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Neurodevelopmental Disorders and Treatment

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Visual Cortex

Author(s): Karrie Williams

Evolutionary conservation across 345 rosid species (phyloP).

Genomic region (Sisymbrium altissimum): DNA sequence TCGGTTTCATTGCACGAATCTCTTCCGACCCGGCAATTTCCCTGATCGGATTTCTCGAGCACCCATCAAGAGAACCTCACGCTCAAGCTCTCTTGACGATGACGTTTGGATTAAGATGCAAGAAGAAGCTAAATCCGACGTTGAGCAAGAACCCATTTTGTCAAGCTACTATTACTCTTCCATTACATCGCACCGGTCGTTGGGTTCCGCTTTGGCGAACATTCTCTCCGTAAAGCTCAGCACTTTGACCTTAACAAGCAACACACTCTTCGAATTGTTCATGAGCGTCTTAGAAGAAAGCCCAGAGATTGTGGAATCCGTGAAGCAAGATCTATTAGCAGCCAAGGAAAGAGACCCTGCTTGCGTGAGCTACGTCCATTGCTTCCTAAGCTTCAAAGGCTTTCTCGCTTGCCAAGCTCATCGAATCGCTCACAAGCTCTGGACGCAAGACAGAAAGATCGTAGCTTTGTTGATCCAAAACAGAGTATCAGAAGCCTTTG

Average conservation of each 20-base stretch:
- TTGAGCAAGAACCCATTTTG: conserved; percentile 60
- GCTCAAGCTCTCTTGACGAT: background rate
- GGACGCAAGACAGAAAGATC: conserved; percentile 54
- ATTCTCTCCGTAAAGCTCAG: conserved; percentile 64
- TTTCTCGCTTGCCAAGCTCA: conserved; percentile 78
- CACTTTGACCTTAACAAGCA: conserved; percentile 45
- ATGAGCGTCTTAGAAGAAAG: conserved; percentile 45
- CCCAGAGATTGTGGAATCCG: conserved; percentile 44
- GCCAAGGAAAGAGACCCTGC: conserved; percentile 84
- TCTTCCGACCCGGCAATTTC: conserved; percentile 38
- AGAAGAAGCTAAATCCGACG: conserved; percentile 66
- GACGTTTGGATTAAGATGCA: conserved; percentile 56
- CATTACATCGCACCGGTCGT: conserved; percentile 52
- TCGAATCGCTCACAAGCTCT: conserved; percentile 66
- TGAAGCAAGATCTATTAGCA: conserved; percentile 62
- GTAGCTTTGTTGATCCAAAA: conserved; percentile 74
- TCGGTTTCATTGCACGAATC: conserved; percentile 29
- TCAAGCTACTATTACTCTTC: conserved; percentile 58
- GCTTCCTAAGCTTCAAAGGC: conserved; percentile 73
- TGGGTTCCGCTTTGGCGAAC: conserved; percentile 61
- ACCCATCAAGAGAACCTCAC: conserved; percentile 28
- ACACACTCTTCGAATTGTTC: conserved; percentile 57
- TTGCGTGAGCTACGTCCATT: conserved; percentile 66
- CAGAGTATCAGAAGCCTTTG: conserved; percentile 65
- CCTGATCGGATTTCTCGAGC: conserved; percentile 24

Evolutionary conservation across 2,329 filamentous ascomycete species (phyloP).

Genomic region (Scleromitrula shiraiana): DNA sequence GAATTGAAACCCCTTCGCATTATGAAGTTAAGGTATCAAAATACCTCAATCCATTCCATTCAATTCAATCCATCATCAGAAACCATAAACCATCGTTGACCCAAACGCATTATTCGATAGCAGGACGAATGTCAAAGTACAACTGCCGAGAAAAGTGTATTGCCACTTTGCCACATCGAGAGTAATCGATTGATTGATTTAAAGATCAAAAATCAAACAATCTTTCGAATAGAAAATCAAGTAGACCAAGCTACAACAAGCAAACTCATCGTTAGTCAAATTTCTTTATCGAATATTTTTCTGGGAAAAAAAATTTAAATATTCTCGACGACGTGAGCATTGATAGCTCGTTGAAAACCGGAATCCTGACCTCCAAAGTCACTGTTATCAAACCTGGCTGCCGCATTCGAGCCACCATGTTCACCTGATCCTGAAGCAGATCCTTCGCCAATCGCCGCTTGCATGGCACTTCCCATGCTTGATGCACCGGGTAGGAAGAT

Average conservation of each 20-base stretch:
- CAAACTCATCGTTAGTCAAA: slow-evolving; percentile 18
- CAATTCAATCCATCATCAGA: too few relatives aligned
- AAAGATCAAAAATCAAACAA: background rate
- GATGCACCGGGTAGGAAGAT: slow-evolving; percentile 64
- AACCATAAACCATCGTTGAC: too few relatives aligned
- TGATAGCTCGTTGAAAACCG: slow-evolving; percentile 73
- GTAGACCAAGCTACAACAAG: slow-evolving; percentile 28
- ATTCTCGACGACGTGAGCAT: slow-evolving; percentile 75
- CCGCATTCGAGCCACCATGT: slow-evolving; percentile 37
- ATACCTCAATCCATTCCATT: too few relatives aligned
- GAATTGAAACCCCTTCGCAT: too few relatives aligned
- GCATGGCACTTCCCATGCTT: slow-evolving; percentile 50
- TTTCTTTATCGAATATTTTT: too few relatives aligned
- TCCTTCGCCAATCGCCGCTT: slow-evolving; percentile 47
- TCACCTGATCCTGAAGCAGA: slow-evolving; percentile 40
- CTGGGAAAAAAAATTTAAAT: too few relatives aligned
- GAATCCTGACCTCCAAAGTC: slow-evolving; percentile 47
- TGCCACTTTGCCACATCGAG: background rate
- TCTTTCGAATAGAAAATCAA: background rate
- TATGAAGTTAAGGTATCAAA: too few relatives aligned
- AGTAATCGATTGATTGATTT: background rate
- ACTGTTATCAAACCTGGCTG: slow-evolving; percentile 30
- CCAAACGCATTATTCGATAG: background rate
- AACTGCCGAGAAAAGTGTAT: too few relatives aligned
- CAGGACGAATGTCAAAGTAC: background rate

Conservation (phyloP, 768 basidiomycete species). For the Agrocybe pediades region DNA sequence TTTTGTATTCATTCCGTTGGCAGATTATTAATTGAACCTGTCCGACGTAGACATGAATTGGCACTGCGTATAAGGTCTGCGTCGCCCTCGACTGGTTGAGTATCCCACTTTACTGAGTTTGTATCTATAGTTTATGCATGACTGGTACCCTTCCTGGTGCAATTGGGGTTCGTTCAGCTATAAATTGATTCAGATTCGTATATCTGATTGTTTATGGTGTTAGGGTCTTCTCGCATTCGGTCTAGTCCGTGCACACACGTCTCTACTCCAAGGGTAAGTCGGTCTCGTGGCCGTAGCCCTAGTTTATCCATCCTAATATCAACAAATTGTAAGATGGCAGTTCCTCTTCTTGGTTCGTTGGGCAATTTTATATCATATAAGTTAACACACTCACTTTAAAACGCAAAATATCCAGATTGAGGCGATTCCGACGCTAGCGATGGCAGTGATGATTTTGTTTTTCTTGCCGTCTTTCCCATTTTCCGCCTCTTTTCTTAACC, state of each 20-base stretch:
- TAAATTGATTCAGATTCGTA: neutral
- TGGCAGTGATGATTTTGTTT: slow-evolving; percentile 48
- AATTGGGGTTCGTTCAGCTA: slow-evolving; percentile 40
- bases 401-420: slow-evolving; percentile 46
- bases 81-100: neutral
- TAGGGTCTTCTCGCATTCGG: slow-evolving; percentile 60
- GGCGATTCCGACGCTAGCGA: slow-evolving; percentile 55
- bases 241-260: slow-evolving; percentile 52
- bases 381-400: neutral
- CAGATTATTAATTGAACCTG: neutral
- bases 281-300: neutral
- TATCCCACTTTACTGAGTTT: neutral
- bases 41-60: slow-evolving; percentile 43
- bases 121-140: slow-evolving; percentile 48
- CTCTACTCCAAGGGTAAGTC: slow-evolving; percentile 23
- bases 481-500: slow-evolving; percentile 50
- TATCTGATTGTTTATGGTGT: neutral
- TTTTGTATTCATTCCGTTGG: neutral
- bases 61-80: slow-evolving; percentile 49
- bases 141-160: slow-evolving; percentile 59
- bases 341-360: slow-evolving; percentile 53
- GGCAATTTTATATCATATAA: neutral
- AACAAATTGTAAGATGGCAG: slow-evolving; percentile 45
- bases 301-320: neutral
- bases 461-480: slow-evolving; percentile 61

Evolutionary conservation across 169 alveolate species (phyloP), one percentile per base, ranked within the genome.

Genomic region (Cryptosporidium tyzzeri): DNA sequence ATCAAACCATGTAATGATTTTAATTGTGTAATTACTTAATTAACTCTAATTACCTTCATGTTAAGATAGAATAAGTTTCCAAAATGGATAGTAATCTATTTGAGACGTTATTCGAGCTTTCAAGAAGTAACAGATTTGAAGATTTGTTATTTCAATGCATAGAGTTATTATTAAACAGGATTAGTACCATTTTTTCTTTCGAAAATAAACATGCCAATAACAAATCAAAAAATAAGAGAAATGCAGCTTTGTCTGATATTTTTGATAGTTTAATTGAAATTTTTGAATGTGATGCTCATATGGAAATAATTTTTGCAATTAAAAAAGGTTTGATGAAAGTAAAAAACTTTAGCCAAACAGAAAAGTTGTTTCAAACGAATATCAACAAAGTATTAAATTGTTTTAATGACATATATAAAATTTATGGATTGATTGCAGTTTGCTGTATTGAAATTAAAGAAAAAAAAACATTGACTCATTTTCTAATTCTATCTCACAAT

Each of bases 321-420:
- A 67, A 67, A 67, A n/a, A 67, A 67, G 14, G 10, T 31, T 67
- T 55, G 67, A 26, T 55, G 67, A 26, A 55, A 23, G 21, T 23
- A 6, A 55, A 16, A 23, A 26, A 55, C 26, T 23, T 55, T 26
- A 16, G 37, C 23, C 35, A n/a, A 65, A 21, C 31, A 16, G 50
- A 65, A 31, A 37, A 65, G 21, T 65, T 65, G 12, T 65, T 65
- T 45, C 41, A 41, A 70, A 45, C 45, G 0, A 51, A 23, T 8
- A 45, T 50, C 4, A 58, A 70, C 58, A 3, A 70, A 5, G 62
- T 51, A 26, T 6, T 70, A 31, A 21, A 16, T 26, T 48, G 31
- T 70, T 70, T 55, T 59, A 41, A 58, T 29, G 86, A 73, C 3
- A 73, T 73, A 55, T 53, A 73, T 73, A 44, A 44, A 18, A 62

The visual cortex processes information about form, pattern, and motion. The neuronal features of ocularity and location imposed by geniculate input, as well as orientation specificity created by intracortical processing, characterise the columnar organisation in the primate V-1. The ocularity and orientation selectivity of the neurons investigated in tangential penetrations vary systematically. The visual cortex is the part of the cerebral cortex that deals with visual information. The occipital lobe is where it is found. Sensory input from the eyes passes through the thalamus's lateral geniculate nucleus before reaching the visual cortex. The primary visual cortex, also known as visual area 1 (V1), Brodmann area 17, or the striate cortex, is the part of the visual cortex that receives sensory information from the lateral geniculate nucleus. Visual areas 2, 3, 4, and 5 make up the extrastriate regions. When visual stimuli enter their receptive field, neurons in the visual cortex fire action potentials. The receptive field is defined as the region of the visual field that evokes an action potential. However, each neuron within its receptive area may respond optimally to a subset of inputs. Neuronal tuning is the name for this property. Neurons in the early visual areas have a simpler tuning

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